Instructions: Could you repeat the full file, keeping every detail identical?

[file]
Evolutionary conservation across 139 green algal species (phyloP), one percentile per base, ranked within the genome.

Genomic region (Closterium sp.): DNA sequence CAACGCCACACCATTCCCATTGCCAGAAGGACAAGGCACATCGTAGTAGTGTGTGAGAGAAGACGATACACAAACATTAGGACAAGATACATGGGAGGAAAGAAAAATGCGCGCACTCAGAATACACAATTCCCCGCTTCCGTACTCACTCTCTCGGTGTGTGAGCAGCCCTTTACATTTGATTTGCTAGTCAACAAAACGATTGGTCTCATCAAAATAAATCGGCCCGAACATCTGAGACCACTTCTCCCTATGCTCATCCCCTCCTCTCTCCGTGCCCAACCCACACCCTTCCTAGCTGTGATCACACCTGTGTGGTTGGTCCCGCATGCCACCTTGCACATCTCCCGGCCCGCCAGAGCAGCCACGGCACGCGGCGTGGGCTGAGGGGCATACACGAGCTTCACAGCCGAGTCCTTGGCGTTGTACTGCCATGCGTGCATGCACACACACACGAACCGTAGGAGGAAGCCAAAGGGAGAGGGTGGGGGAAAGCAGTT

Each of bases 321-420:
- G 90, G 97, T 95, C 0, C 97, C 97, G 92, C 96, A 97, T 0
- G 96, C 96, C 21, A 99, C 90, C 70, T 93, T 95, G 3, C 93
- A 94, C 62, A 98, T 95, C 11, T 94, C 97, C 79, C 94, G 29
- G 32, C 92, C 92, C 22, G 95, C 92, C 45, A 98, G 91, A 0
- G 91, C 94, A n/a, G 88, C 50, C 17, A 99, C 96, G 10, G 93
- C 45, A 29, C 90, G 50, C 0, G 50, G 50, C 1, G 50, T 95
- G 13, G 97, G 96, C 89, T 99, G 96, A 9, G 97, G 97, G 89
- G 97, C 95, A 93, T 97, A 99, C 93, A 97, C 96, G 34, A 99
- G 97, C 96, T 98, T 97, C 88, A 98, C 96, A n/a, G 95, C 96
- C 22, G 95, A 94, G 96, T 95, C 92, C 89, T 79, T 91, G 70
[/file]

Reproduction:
Evolutionary conservation across 139 green algal species (phyloP), one percentile per base, ranked within the genome.

Genomic region (Closterium sp.): DNA sequence CAACGCCACACCATTCCCATTGCCAGAAGGACAAGGCACATCGTAGTAGTGTGTGAGAGAAGACGATACACAAACATTAGGACAAGATACATGGGAGGAAAGAAAAATGCGCGCACTCAGAATACACAATTCCCCGCTTCCGTACTCACTCTCTCGGTGTGTGAGCAGCCCTTTACATTTGATTTGCTAGTCAACAAAACGATTGGTCTCATCAAAATAAATCGGCCCGAACATCTGAGACCACTTCTCCCTATGCTCATCCCCTCCTCTCTCCGTGCCCAACCCACACCCTTCCTAGCTGTGATCACACCTGTGTGGTTGGTCCCGCATGCCACCTTGCACATCTCCCGGCCCGCCAGAGCAGCCACGGCACGCGGCGTGGGCTGAGGGGCATACACGAGCTTCACAGCCGAGTCCTTGGCGTTGTACTGCCATGCGTGCATGCACACACACACGAACCGTAGGAGGAAGCCAAAGGGAGAGGGTGGGGGAAAGCAGTT

Each of bases 321-420:
- G 90, G 97, T 95, C 0, C 97, C 97, G 92, C 96, A 97, T 0
- G 96, C 96, C 21, A 99, C 90, C 70, T 93, T 95, G 3, C 93
- A 94, C 62, A 98, T 95, C 11, T 94, C 97, C 79, C 94, G 29
- G 32, C 92, C 92, C 22, G 95, C 92, C 45, A 98, G 91, A 0
- G 91, C 94, A n/a, G 88, C 50, C 17, A 99, C 96, G 10, G 93
- C 45, A 29, C 90, G 50, C 0, G 50, G 50, C 1, G 50, T 95
- G 13, G 97, G 96, C 89, T 99, G 96, A 9, G 97, G 97, G 89
- G 97, C 95, A 93, T 97, A 99, C 93, A 97, C 96, G 34, A 99
- G 97, C 96, T 98, T 97, C 88, A 98, C 96, A n/a, G 95, C 96
- C 22, G 95, A 94, G 96, T 95, C 92, C 89, T 79, T 91, G 70